A federal judge has ruled that Apple is assumed* to have knowingly sold defective Macs, in response to an application for a class action lawsuit against the company. The lawsuit is over the MacBook Pro “stage light” fault, in which the backlight takes on the appearance of stage lighting at the bottom of the screen before later failing completely.
*Update: Legal commentators have pointed out that the judge has not ruled that Apple did so, but in deciding that there is merit to the case, he in law assumes the allegations to be true.
The judge said the court would also consider allegations that Apple deleted forum posts complaining about the issue …
Apple at first denied warranty repairs on affected machines, before creating a Display Backlight Service Program to address it in the 13-inch model, but excluded the 15-inch model. The plaintiffs in the class action suit allege that Apple continued to sell 15-inch models that it knew were prone to this fault, without warning consumers.
Law360 reports that the judge did narrow the scope of the lawsuit, but has allowed it to proceed.
A California federal judge has trimmed a proposed class action against Apple claiming it hid display defects on 15-inch MacBook Pro laptops but left intact fraudulent omission claims after determining the proposed class adequately alleged Apple failed to disclose information concerning the alleged defect.
U.S. District Judge Edward Davila determined that the consumers’ allegations of Apple conducting intensive pre-release testing, which the consumers say was conducted by a team of “reliability engineers” who carried out stress tests and other procedures that would have alerted Apple to defects behind the display failures, sufficiently demonstrate that Apple was aware of the alleged defect.
The judge added that consumer complaints concerning the alleged display defect also would have put Apple on alert.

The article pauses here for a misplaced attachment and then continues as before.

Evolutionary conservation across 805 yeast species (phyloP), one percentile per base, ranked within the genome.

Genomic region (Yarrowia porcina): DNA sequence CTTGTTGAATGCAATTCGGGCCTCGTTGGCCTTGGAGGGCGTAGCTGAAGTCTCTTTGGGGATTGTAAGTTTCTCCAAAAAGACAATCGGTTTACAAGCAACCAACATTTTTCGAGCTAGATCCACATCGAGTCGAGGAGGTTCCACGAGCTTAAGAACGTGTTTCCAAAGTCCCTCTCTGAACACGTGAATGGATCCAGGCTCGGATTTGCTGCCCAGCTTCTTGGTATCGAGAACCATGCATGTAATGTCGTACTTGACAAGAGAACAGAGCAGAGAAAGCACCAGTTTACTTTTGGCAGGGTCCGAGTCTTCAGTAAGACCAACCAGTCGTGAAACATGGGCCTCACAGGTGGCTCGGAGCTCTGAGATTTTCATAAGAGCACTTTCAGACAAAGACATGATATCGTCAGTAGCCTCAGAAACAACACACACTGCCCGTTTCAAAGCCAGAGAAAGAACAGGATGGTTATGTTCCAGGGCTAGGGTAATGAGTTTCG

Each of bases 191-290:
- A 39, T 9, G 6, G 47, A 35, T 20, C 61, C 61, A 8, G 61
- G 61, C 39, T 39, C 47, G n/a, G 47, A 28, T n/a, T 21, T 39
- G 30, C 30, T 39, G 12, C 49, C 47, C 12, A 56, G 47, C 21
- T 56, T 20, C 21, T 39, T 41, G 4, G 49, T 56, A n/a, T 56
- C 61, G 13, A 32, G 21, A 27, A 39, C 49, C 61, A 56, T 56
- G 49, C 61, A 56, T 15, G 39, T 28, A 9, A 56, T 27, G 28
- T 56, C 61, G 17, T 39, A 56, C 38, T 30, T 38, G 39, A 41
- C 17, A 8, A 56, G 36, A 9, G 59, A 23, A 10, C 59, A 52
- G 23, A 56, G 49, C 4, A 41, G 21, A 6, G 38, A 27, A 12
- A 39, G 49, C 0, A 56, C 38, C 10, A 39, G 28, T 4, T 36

“The court finds that the allegations of pre-release testing in combination with the allegations of substantial customer complaints are sufficient to show that Apple had exclusive knowledge of the alleged defect,” the judge wrote in his opinion.
iFixit found that the problem was that Apple had switched to a much thinner ribbon cable in the affected models. That led them to tear, which initially showed up as the “stage light” issue – with continued wear eventually causing the backlight to fail completely.
Within a seemingly short time, those cables are starting to fatigue and tear. The backlight cable is generally the first to go, producing the infamous “stage light” symptoms, and eventually giving out entirely when the laptop is opened more than about 40°.
When it first debuted, the design seemed fine. But as always, the devil is in the details. Apple opted for thin, fragile flex cables as opposed to the beefier wire cables used in previous designs that could be routed through the hinge instead of wrapped around it, helping mitigate the stress of repeated openings and closings.
Frustratingly, the company found that the cable itself would cost just $6 to replace, but Apple’s design made that impossible.
In an apparent effort to make the display as thin as possible, Apple designed the cables as part of the display, so they cannot be replaced. This means that when (not if) those cables start to fail, the entire display unit needs to be replaced, as opposed to one or two little cables—effectively turning a $6 problem into a $600 disaster.
The lawsuit also accuses Apple of deleting Official Apple Support Community posts complaining about the issue. Apple does not appear to have denied this, instead arguing that this is irrelevant to the case. The judge disagrees, saying that this would provide further evidence Apple knew about the defective design.
[Apple argued] that the customers’ allegation of deleting comments is not sufficient to show active concealment.
The site says that Apple had not responded to a request for comment at the time of writing.
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